Earlier this week, one U.S. Immigration and Customs Enforcement agent was killed and another was severely wounded after drug cartels shot them in Mexico, knowing they were U.S. federal agents.
Come to find out, the Mexican government won't allow U.S. ICE agents to be armed while conducting operations in Mexico.
Though Mexico is seeing record rates of violence, it is rare for U.S. officials to be attacked. The U.S. government, however, has become increasingly concerned about the safety of its employees in the country.Maybe the State Department should start protecting employees and their families working in Mexico by insisting the Mexican government allow U.S. federal agents to be armed.
The U.S. State Department has taken several measures over the past year to protect consulate employees and their families. It has at times authorized the departure of relatives of U.S. government employees in northern Mexican cities.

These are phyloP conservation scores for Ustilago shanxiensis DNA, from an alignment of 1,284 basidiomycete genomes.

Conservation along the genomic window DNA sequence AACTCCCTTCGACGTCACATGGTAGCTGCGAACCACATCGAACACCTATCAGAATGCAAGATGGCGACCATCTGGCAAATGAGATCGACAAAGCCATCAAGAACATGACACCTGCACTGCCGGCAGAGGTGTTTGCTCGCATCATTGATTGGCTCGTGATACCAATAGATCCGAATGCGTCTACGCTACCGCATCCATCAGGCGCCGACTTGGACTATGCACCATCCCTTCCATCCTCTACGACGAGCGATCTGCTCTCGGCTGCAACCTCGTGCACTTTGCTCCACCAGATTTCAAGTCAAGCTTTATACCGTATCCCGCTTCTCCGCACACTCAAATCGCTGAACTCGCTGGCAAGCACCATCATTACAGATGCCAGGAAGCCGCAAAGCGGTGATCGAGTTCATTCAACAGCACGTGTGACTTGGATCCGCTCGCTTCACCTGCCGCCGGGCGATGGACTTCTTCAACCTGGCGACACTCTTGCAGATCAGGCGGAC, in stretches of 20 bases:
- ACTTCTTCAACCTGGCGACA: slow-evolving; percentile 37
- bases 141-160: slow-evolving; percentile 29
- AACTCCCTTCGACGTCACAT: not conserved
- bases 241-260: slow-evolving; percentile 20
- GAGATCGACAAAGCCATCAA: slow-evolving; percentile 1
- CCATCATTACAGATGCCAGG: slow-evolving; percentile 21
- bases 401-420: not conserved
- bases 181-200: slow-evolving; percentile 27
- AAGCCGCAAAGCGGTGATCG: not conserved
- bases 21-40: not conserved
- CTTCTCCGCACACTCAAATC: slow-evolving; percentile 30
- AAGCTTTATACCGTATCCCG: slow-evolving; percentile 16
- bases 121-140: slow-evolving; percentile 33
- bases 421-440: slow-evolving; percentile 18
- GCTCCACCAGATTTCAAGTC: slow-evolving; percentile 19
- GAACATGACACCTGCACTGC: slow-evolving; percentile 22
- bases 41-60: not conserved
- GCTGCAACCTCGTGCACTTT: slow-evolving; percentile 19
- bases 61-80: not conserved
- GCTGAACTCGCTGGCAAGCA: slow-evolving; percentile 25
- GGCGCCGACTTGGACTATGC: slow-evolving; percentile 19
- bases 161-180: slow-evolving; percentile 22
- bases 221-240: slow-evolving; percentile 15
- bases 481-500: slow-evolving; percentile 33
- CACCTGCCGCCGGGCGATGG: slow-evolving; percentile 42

It is true that the United States does now allow Mexican agents to carry guns while working in America for the sake of sovereignty, however, the streets haven't been taken over by drug cartels yielding AK-47's in America either. It is also a fact that the United States is aiding or enforcing (hence Immigration and Customs Enforcement) the Mexican government in its war against the cartels. We can't fight cartels with spit balls or by playing nice, just doesn't work that way and sending American agents into a war zone unarmed is idiotic and clearly dangerous.ICE officials confirm U.S. law enforcement cannot carry weapons in Mexico. That could have made the difference between Zapata and his partner surviving the attack Wednesday.Although this is a dangerous job, the Mexican government does not authorize U.S. law enforcement working in Mexico to carry weapons. They may only carry guns if they are in one of the country's embassies.